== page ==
How to Navigate Uncertain Times and Thrive Professionally

4 min read

Career Trends: July 9, 2022
Curated by the Knowledge Team of ICS Career GPS

Analysing the external reality and looking inward to clarify your priorities and goals can help you navigate through uncertain times.

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In today’s volatile and uncertain times, it’s hard to know which perspective is correct. This is a confusing moment to be looking for a new job or considering a career shift. For months, we’ve been reading about the abundance of opportunities for employees and the new negotiating power they have. While much of that is still true, the environment is clearly starting to shift in some cases.

Many companies are contracting. Netflix, the streaming sensation of the pandemic, announced earlier this month that it was cutting another 300 jobs due to subscriber shrinkage. Indeed, this is part of a larger global trend. For example, The Economic Times noted that India-based B2B ecommerce firm Udaan just laid off five percent of its workforce.

What it makes clear about the job market is that it may be a little harder to find your dream job now than it was earlier in the year. And if you do interview for a role you want, you may have less leverage when negotiating things like salary and work schedule.

Still, you can take steps to rise and thrive even in this uncertain moment. Navigating these changing times requires a two-fold approach — analysing the external reality and looking inward to clarify your priorities and goals.

Here’s how you can assess the risks around you:

Do some research to gauge the risk factors.

  • Your opportunities are affected by factors beyond your sphere of influence, but you can control how educated you are about what’s happening around you.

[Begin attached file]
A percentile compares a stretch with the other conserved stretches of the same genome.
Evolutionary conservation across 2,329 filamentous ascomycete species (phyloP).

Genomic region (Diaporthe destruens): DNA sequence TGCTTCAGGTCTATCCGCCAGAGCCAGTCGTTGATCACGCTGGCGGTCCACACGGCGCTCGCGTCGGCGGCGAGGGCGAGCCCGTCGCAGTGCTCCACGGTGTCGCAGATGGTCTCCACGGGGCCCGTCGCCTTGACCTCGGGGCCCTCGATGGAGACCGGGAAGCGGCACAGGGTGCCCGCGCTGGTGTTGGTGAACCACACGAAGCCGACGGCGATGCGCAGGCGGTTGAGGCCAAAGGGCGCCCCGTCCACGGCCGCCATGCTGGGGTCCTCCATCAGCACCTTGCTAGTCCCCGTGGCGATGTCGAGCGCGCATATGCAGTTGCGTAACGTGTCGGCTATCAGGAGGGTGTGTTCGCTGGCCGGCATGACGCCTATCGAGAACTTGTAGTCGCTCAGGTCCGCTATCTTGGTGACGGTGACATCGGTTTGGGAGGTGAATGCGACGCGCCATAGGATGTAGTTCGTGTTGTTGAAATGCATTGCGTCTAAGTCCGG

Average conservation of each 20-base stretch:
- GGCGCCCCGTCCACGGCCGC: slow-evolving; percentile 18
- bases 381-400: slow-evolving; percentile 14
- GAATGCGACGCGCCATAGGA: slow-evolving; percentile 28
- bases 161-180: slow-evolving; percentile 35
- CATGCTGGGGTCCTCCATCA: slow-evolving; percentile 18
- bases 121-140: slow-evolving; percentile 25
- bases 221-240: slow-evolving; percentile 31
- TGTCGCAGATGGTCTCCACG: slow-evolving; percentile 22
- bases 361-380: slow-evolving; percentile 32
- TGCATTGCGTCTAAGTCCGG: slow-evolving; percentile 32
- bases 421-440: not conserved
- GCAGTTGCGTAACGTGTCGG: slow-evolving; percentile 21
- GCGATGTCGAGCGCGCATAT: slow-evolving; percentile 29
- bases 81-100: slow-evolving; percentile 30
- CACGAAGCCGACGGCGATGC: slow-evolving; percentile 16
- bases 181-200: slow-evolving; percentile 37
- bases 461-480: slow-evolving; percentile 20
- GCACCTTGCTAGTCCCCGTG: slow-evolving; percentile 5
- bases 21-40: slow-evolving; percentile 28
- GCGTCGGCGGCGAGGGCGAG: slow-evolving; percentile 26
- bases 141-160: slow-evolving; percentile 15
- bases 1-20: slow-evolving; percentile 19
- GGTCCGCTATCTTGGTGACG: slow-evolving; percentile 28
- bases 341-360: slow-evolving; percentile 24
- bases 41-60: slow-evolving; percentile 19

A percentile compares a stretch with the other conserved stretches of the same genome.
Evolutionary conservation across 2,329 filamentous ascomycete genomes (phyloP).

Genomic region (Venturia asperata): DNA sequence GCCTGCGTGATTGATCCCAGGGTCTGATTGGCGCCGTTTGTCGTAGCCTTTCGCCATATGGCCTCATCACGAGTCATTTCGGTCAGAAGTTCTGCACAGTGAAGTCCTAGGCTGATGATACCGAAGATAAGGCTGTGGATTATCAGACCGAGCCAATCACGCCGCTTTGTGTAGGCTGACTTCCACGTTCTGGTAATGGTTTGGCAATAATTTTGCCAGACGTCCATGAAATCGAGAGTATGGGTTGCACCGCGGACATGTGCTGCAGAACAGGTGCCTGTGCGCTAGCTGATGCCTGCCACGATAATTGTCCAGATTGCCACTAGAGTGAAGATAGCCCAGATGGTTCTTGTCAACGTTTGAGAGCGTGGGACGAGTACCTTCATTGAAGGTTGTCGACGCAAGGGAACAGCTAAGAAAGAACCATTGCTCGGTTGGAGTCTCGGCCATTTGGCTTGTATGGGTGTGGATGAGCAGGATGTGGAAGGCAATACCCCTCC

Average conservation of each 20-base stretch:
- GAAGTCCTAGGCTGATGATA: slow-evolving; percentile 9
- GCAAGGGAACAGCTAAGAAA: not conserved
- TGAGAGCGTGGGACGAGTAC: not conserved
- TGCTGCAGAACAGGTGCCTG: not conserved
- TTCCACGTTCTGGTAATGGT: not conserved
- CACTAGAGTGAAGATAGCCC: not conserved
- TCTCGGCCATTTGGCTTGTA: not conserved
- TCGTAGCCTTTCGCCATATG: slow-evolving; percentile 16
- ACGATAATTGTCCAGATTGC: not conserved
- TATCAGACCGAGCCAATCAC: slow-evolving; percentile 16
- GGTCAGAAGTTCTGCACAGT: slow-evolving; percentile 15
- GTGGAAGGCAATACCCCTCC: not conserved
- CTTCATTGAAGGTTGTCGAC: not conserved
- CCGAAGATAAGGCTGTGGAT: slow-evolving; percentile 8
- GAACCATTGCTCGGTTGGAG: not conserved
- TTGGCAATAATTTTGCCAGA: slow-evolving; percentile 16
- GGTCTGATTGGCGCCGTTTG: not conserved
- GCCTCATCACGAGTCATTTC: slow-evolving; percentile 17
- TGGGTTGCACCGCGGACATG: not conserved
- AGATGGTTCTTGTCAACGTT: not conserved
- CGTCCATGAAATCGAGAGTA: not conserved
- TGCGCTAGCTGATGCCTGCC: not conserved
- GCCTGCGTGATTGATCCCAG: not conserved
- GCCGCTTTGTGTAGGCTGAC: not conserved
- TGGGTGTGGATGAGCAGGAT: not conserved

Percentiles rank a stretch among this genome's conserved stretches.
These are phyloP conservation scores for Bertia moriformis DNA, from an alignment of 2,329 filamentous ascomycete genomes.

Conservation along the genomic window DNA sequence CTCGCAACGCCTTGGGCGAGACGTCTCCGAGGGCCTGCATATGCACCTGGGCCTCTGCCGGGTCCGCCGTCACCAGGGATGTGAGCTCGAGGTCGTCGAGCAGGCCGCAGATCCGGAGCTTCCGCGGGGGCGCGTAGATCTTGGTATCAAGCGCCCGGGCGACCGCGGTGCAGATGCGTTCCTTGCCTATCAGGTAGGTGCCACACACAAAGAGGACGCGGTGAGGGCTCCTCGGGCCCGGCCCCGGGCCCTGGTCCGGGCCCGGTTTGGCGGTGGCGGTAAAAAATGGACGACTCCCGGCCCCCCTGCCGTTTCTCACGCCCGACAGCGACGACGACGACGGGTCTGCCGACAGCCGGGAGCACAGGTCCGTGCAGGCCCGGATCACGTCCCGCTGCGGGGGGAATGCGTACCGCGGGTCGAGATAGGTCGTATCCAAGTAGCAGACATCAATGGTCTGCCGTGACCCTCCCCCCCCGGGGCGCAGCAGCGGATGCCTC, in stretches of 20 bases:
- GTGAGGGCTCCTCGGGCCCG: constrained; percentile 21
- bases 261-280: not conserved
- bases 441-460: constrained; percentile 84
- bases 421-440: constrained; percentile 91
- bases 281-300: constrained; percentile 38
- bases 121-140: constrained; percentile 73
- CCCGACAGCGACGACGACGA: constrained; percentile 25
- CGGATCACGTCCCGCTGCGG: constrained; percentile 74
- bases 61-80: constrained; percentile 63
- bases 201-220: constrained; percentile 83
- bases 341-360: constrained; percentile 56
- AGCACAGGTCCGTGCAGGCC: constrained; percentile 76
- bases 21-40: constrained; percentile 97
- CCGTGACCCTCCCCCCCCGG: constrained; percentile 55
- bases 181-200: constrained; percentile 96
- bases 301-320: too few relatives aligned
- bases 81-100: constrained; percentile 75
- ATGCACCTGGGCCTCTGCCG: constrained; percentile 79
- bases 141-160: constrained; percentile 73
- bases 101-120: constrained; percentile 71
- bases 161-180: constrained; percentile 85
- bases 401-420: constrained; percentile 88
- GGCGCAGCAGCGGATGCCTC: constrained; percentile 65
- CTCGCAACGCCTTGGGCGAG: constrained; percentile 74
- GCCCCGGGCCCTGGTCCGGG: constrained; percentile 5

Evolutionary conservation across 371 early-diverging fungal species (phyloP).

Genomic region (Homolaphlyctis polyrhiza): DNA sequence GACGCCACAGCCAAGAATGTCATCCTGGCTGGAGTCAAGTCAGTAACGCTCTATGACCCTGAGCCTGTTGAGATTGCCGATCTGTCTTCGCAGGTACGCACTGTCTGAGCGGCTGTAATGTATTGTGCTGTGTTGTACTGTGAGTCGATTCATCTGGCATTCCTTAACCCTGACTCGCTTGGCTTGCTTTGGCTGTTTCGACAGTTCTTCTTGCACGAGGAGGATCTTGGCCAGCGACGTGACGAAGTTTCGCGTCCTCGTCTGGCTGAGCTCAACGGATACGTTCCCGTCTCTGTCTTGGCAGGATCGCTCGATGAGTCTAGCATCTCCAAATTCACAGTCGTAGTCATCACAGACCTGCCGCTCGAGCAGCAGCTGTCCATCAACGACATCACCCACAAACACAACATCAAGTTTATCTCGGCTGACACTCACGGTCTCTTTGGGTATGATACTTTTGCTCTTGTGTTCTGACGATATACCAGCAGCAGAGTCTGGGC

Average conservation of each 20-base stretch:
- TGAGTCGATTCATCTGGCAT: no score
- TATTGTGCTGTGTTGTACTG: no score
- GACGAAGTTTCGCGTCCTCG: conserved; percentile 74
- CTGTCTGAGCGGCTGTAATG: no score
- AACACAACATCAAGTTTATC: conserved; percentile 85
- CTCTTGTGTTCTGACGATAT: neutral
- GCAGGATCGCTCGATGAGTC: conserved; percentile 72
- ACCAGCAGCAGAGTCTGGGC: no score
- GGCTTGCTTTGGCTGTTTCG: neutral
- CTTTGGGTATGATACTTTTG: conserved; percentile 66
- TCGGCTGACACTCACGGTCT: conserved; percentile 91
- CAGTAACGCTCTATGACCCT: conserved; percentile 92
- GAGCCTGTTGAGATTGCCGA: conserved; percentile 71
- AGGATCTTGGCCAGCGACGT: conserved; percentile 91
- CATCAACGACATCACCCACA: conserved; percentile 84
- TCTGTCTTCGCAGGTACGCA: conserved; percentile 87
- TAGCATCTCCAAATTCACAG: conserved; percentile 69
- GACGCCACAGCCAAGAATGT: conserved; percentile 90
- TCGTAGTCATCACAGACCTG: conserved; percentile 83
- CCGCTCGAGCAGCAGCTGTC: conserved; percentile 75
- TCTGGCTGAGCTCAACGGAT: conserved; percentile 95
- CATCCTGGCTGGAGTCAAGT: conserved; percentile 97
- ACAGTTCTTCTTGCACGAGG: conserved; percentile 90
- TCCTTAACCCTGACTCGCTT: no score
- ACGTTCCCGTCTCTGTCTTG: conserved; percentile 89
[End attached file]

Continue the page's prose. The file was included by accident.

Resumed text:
• Start by asking some hard questions about the sectors and companies that interest you.
  • Green technology and clean energy, entertainment, healthcare, IT, social work and mental health are projected to grow over the next decade or so.
  • With a larger, established firm, it’s worth analysing the revenue stream.
  • Start-ups can be riskier. If you’re interested in, or are currently employed by an early-stage start-up that relies on investor funding, find out what the cash burn rate is and how long that funding will last.
  • You might be able to get this information from knowledgeable investors you know, people within the firm, or by doing some online research.

Consider your own risk tolerance.

  • If you hate to take risks and/or have no financial cushion, this is a good time to exercise caution and choose a place that can weather economic uncertainty.
  • If your current firm’s financials are shaky, look for a new role at a more solid firm sooner rather than later.

Reexamine Your Personal Goals:

1. Keep your eye on your priorities.

  • One key to a rewarding career is getting the job you want and have a good shot at succeeding in, rather than jumping at every opportunity that comes along.
  • The greatest position isn’t right if it isn’t a good fit for you.
  • In a downturn, movement can be more difficult, so get clear about your goals and priorities now and go for them.

2. Go toward what you want, not away from what you don’t.

  • If you decide you want to leave your current role or field, focus on going toward something you desire, rather than merely escaping a position.
  • This is especially important if you plan to be in the new role for a while.
  • Having a positive goal in mind creates energy, which you’ll need to network, send out resumes, and go on interviews.
  • A positive vision of what you want also generates enthusiasm and creativity. Both these will make you more appealing to potential employers and more able to recognise opportunities.

3. Rebuild and strengthen your network.

  • In good times and bad, tapping into your professional and social network is often the way to find great opportunities.
  • Reach out to people in industry and alumni groups.
  • If you want to change industries or sectors, investigate groups that might help you make more connections and learn about what’s happening.
  • Rebuilding your professional and social networks can be fun and may not feel like “work,” but doing so is an important part of crafting a career you love.

Have you checked out yesterday’s blog yet?

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(Disclaimer: The opinions expressed in the article mentioned above are those of the author(s). They do not purport to reflect the opinions or views of ICS Career GPS or its staff.)

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